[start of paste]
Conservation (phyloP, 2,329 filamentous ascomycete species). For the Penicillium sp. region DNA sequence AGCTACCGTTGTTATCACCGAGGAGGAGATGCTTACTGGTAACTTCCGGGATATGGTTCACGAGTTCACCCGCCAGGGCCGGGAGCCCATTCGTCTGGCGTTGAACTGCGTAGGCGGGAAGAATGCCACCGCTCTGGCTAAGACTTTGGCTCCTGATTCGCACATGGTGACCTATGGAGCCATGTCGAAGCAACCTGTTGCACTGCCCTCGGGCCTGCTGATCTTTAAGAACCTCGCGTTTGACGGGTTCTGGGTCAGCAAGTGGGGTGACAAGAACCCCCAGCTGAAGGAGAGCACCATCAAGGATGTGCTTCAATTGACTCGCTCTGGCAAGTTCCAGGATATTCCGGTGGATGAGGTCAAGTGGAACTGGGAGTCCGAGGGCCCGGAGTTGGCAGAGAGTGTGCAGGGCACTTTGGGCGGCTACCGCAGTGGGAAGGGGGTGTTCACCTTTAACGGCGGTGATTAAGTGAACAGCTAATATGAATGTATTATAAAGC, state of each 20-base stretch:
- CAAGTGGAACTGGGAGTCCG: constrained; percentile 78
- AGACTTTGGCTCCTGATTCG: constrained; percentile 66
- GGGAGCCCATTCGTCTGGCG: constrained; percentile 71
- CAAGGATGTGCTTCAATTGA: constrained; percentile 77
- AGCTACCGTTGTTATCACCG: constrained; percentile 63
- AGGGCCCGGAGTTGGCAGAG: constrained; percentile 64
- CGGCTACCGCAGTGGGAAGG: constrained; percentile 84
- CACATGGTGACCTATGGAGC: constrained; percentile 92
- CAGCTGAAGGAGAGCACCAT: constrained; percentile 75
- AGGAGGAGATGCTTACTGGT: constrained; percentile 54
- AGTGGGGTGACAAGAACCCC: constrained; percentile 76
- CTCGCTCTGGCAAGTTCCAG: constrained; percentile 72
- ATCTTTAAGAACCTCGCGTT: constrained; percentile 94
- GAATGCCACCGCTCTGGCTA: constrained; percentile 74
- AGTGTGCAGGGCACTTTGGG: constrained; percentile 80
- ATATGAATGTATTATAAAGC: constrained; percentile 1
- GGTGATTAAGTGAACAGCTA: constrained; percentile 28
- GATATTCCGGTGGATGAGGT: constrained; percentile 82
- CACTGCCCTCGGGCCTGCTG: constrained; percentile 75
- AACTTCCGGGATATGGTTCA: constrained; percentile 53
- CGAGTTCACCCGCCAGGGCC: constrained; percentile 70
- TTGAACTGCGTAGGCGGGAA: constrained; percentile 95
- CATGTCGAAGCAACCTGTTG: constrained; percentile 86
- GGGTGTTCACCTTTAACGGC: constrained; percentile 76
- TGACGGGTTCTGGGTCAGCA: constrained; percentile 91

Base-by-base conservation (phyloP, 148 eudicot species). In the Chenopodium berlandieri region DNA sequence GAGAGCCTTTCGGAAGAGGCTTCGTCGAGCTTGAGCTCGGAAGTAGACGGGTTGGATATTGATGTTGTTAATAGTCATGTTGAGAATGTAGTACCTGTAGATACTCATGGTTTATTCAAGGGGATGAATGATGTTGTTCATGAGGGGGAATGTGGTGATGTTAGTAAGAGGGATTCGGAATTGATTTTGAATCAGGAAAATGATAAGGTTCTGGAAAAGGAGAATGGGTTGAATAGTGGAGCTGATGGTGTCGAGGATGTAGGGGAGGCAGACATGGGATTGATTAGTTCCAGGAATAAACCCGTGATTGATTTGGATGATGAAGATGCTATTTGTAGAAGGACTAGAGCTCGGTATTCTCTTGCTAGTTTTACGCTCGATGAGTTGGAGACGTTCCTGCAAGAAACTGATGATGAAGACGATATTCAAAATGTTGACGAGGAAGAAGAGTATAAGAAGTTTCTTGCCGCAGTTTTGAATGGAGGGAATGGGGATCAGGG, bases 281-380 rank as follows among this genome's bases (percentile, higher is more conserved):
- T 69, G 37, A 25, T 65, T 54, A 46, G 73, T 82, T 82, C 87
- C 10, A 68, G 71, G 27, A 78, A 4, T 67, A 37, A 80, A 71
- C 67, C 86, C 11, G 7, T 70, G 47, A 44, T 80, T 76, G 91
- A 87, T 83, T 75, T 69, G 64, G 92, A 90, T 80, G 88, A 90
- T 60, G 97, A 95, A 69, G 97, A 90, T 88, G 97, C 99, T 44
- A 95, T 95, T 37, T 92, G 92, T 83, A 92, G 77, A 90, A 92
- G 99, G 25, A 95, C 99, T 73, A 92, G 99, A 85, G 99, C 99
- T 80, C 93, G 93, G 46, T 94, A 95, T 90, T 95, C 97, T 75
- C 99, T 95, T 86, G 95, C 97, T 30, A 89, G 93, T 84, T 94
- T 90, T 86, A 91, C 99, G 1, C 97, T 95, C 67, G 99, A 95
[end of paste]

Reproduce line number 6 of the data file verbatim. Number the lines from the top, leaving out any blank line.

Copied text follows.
- AGCTACCGTTGTTATCACCG: constrained; percentile 63